"It’s nothing new. It’s stimulant abuse in its most recent formulation, and unfortunately, it leads to bad consequences, but it’s really no different than other waves of other stimulant abuses in the past,” says Tamas Peredy, an emergency-room physician in Portland, Maine, and medical director of the Northern New England Poison Center.
A Miami police official has speculated that bath salts were behind the bizarre May 26 incident in which a 31-year-old man allegedly tore off the clothes of a homeless man under a highway and ripped off parts of his face. Toxicology reports have not been released on the attacker, who had to be shot at least five times by police trying to stop the assault, according to The Miami Herald.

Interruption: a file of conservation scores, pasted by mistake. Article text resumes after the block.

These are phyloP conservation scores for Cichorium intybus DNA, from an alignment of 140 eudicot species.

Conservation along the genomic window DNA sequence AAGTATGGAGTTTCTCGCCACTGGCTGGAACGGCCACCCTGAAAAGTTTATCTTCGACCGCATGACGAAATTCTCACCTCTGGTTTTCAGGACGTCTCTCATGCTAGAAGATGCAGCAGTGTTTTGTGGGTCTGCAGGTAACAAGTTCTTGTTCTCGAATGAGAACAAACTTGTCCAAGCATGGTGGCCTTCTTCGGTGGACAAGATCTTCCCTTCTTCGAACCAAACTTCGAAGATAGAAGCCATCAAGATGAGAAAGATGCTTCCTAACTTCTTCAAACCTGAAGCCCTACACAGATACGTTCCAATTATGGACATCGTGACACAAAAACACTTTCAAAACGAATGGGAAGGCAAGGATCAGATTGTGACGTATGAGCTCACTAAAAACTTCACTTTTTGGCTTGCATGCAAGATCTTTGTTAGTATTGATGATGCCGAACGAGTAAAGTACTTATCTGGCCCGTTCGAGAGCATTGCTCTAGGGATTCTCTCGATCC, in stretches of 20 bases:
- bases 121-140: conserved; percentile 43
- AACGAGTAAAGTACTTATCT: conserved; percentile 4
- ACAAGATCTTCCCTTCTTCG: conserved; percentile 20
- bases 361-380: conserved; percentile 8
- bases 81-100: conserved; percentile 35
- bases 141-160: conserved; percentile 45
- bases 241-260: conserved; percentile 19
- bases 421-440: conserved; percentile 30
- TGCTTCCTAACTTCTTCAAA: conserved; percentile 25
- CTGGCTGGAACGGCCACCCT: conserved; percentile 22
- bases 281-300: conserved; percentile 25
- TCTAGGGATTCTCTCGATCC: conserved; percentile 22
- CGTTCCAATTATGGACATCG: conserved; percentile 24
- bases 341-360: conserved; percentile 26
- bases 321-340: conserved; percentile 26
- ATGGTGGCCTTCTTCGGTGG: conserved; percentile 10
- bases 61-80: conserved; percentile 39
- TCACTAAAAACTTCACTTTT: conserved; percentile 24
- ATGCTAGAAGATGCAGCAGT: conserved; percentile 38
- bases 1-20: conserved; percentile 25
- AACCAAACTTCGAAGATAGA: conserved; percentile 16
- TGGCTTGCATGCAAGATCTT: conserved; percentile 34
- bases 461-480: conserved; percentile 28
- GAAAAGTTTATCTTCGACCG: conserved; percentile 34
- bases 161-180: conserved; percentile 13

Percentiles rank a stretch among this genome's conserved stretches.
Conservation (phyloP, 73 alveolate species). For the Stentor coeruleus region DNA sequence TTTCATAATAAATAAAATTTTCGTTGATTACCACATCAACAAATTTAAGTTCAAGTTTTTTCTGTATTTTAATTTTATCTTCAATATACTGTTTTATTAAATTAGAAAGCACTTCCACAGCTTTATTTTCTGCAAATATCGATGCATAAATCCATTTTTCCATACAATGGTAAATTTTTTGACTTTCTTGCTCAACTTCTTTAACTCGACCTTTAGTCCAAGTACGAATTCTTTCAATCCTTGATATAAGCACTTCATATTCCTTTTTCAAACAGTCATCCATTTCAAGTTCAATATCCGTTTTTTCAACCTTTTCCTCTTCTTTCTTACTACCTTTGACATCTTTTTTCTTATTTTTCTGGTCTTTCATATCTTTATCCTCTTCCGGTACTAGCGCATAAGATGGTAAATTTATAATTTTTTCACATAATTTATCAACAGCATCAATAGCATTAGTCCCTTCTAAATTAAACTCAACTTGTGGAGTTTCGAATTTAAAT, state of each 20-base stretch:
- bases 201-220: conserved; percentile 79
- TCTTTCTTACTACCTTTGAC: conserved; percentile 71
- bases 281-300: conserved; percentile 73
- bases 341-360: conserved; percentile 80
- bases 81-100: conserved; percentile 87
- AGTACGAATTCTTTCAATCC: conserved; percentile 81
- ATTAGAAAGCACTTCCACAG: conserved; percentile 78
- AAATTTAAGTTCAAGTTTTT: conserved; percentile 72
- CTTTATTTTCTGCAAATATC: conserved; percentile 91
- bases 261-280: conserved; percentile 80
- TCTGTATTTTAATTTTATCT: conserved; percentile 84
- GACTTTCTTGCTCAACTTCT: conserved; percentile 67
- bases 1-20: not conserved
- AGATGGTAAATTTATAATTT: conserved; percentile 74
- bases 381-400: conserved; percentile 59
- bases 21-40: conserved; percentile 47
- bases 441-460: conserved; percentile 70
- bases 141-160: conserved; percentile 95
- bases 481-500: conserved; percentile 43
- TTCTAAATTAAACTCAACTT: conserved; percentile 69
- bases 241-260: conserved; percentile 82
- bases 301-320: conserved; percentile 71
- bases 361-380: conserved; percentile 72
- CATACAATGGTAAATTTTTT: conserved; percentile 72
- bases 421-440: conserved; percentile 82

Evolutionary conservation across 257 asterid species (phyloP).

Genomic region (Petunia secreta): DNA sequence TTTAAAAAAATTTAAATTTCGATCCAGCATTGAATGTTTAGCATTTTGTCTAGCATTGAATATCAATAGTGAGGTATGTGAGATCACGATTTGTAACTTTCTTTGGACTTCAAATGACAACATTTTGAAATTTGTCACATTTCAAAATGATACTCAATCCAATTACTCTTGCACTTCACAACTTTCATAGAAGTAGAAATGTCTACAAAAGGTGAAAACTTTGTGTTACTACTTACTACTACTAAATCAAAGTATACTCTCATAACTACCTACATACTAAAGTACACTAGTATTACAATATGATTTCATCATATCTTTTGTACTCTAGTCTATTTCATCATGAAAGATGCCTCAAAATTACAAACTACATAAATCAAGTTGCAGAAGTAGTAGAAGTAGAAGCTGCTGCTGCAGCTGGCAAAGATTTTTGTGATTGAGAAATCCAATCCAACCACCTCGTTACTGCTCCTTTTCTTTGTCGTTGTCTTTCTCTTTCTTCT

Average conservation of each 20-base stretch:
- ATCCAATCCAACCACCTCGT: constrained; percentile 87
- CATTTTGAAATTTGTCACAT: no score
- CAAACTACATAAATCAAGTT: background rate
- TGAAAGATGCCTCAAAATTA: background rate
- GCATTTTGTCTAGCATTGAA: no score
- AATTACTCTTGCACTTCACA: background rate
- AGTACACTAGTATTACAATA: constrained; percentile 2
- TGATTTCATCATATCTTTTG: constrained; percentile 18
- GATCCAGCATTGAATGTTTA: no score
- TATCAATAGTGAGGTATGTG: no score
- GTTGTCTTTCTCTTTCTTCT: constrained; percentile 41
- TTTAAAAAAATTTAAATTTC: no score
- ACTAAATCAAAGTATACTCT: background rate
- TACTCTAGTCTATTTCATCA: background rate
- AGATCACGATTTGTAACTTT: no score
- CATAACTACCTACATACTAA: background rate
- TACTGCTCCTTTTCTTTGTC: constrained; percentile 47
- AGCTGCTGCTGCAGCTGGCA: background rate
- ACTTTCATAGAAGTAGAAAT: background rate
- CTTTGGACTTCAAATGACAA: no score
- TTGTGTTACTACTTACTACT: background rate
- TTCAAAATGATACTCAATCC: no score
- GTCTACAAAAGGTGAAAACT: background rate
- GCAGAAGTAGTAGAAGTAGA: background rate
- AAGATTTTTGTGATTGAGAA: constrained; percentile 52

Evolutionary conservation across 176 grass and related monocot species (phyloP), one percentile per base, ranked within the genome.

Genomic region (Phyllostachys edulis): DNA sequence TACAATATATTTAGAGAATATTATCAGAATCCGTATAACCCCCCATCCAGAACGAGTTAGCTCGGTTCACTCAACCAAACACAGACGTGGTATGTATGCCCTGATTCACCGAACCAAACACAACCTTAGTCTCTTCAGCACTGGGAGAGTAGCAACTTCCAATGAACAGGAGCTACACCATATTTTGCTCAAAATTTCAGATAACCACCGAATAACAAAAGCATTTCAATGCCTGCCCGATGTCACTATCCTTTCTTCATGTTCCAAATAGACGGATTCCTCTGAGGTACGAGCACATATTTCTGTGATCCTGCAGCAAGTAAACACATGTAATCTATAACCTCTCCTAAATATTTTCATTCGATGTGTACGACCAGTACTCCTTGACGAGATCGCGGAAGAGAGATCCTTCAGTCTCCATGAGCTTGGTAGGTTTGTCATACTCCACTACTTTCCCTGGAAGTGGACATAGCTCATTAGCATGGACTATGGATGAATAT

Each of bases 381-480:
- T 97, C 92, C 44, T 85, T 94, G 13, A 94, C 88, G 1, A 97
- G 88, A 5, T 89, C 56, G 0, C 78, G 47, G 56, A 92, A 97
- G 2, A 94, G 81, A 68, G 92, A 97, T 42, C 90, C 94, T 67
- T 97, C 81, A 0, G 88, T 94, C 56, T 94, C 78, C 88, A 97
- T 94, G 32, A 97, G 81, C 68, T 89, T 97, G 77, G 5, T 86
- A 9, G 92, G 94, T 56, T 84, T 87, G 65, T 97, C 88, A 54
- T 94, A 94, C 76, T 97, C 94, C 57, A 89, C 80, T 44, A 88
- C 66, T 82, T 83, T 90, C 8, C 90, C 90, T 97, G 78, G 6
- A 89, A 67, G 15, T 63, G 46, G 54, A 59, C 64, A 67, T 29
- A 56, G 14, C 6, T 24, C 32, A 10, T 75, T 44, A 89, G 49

Unlike cocaine or heroin, bath salts are synthetic stimulants that contain various chemical compounds. Emergency rooms and poison centers report that overdoses have caused problems ranging from paranoia to hallucinations. It is unclear how addictive the bath salts are.
“We had people telling us: ‘This is the worst thing I ever did, but the cravings were so intense that I used it for eight days straight,’ ” says Louisiana Poison Center Director Mark Ryan, who in 2010 was one of the first doctors to document the surge in cases.